Red Sox showing “strong interest” in Carlos Beltran

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Carlos Beltran has a qualifying offer on the table from the Cardinals, but he’s expected to decline the one-year, $14.1 million deal even if he wants to remain in St. Louis and now George King of the New York Post reports that the Red Sox are showing “strong interest” in the 36-year-old outfielder.

According to King–who, for whatever it’s worth, cites “a person who knows Beltran” as his source–the Red Sox could essentially try to replace Jacoby Ellsbury with Beltran, either by shifting Shane Victorino to center field or using Jackie Bradley Jr. in center field.

King also writes that the Yankees and Orioles are interested in Beltran, who hit .296 with 24 homers and an .830 OPS in 145 games for the Cardinals and posted very similar overall numbers for St. Louis in 2012 as well. Two years ago Beltran got a two-year, $26 million deal as a free agent and it sounds like he’ll do better at 36 than he did at 34.

Javier Baez, D.J. LeMahieu have disagreement about sign-stealing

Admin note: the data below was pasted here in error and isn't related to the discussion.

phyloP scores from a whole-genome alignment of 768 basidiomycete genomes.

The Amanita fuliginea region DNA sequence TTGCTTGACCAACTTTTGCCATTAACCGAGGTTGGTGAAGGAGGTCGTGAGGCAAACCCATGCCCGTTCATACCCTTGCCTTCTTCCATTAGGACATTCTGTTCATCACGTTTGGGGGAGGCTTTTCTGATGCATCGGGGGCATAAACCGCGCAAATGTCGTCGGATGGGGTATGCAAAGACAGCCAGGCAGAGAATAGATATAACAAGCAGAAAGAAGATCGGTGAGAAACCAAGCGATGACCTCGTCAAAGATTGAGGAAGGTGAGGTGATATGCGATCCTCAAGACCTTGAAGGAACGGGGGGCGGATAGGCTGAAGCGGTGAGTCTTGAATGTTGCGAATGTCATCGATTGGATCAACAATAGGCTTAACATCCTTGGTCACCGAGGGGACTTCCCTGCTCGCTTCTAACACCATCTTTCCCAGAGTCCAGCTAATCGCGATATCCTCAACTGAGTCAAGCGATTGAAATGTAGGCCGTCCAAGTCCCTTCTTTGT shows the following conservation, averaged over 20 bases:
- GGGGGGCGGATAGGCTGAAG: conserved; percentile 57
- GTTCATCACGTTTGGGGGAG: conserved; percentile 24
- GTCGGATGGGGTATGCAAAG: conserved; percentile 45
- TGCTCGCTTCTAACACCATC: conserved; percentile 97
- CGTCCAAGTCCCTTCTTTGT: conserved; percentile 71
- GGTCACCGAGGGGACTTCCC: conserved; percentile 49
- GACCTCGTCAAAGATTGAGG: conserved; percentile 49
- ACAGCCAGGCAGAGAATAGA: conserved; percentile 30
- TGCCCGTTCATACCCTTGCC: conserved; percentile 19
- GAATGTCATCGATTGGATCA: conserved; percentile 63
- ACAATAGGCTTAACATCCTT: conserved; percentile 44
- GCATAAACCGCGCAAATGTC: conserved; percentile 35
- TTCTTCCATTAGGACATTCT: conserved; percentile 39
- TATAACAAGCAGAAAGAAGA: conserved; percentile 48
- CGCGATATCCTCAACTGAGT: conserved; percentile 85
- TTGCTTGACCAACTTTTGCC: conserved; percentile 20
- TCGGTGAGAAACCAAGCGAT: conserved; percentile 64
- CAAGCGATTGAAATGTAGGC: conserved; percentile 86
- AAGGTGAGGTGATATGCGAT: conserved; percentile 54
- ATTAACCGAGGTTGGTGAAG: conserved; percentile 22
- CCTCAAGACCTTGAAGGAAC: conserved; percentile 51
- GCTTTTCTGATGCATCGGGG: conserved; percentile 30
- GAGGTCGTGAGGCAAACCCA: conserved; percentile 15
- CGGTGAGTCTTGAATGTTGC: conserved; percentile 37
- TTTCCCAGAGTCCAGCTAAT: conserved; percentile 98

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Fellow second basemen Javier Baez of the Cubs and D.J. LeMahieu of the Rockies got into a disagreement in the top of the third inning of Sunday’s game at Coors Field over sign-stealing.

LeMahieu reached on a fielder’s choice ground out, then advanced to second base on Charlie Blackmon‘s single. While Nolan Arenado and Trevor Story were batting, Baez was concerned that LeMahieu was relaying the Cubs’ signs to his teammates. Baez decided to stand in front of LeMahieu to block any information he might have been giving to Arenado and Story. LeMahieu got irritated and the two jawed at each other for a bit. Umpires Vic Carapazza and Greg Gibson had to intervene to tell Baez to knock it off.

There has always been a back-and-forth with alleged sign-stealing. As long as teams aren’t using technology to steal signs, it’s fair game for players to relay information to their teammates about the opposing team’s signs. Last year, MLB determined the Red Sox went against the rules and used technology — an Apple watch in this case — to steal signs from the Yankees. Other teams in the past have been accused of using binoculars from the bullpen to steal signs. In this particular case with Baez and LeMahieu, there was no foul play going on, just Baez trying to make the Rockies cede what he perceived to be their slight competitive advantage.

The Cubs went on to beat the Rockies 9-7 on Sunday.